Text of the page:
In this two-part article, we will show you how to reproduce the photographic technique called “Solarization” in a 3DCG space.
The images below were composed using the “Grading Curves” function.
“Grading Curves” are located under the “Color Grading” settings in “Post Processing.” Reproducing the solarization effect is very simple, so let’s quickly expand our range of expression through this article. Part 2 explains how this works in further detail.
Below is a sample scene for this article in STYLY GALLERY.
The “Grading Curves” that we will use are in the “Color Grading” settings, which is one of several items in “Post processing.”
Therefore, I highly recommend reading the following two articles to better understand this.
- An introductory article to post processing.
- An article about Color Grading, which explains various settings other than “Grading Curves” (which this article discusses).
What is Solarization?
Solarization is a type of photosensitive effect observed in film photography.
Historically, the solarization technique was popular for Dadaist/Surrealist Man Ray (1890-1976), whose work includes many paintings and objects.
Solarization occurs due to a certain process in film photography. Film photography requires significant preparation to use various chemicals, photographic paper, and a darkroom, as well as processes such as exposure, development, and washing with water.
If film is exposed to excessive light during exposure, tone reversal can occur in part of the image.
Normally, exposing film to light makes an area black, but exposing the film to more light than necessary causes the blackness to go in the opposite direction. In other words, solarization is caused by a physical paradoxical effect.
Preparing to use “Grading Curves”
First, let’s import “Post Processing Stack v2” into your project.
Select “Package Manager” from the Window tab located at the top of Unity.
After opening the Package Manager, type “Post” into the search bar in the upper right corner to bring up Post Processing. Select “Install” at the bottom right to install the software.
This completes importing the project.
Let’s try using Post Processing Stack v2 in your scene.
Select “MainCamera” in the Hierarchy window.
Click Layer at the top of the MainCamera inspector window and select “Default” if not already selected (it should be selected by default).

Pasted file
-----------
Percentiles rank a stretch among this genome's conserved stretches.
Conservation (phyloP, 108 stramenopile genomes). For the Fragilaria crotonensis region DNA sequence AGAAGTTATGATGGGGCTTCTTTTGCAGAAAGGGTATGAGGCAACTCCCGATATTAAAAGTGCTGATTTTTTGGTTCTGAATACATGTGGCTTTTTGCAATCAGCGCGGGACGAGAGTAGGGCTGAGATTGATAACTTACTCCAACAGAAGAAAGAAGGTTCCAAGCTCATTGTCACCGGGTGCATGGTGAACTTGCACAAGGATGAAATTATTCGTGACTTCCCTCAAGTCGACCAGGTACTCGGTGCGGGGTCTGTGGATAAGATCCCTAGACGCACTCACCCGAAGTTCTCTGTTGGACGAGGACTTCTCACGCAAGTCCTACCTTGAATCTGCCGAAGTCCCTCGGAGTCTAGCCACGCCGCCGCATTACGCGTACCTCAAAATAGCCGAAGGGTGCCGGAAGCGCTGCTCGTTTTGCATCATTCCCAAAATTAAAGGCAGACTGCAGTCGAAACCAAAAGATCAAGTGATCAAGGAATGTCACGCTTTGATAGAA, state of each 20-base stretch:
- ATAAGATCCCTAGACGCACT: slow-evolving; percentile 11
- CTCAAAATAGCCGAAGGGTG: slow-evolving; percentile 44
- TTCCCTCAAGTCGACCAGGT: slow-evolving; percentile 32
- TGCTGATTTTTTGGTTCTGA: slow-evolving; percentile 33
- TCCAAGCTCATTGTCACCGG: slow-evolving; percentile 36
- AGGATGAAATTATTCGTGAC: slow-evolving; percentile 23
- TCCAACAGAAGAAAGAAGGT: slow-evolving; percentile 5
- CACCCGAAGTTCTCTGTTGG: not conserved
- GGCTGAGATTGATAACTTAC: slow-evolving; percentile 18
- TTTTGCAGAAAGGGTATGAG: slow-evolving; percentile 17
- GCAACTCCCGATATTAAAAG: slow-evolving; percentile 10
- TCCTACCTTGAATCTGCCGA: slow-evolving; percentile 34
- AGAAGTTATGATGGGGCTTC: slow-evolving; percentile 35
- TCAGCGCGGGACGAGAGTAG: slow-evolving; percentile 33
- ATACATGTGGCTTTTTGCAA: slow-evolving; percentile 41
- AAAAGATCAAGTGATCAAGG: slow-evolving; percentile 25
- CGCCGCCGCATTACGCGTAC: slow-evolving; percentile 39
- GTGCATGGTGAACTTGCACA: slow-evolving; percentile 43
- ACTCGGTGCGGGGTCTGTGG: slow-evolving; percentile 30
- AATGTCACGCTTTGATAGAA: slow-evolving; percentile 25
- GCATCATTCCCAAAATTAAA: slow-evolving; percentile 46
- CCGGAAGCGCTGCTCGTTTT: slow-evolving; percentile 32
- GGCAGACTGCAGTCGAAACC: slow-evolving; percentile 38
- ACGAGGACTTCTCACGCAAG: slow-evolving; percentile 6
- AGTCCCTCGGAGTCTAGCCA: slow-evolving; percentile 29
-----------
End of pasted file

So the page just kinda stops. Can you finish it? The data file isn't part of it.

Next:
Return to the MainCamera inspector and click on “Add Component” at the bottom, then type “Post” in the search bar and select “Post-process Layer.”
Now, the post-process layer component should have been to the inspector.
Next, change the Layer to “Default.”
Next, let’s create an object to manage the post-process screen effects.
Create a new GameObject by right-clicking on the hierarchy and Create Empty.
Click on “Add Component” at the bottom of the inspector of the created GameObject.
Type “Post” in the search bar and then add the “Post-process Volume” component.
Check the “Is Global” checkbox for the Post-process Volume and click “New” for the Profile.
We are now ready to use the Color Grading effect.
Using “Grading Curves”
In the post-process volume component, click the “Add effect…” button and select Unity > Color Grading.
For the Mode, select “Low Definition Range”.
Click “Hue Vs Hue” and choose “Master”.
Click “Override” next to “Master” to adjust the tone curve.
Right-click in the area to bring up the “Add Key” indicator, and choose “Add Key At Position” to add a key to the tone curve.
You can add as many keys as you want; move them around within the frame to create a tone curve.
Creating the solarization effect requires creating a downward curve in the tone curve.
This is the end of Part 1, where I explain how to set up the tone curve for a solarization effect.
Please also check out Part 2, where I give a simplified explanation of why these tone curve settings apply the solarized effect to an image.
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Certified by：Shota Yoshizawa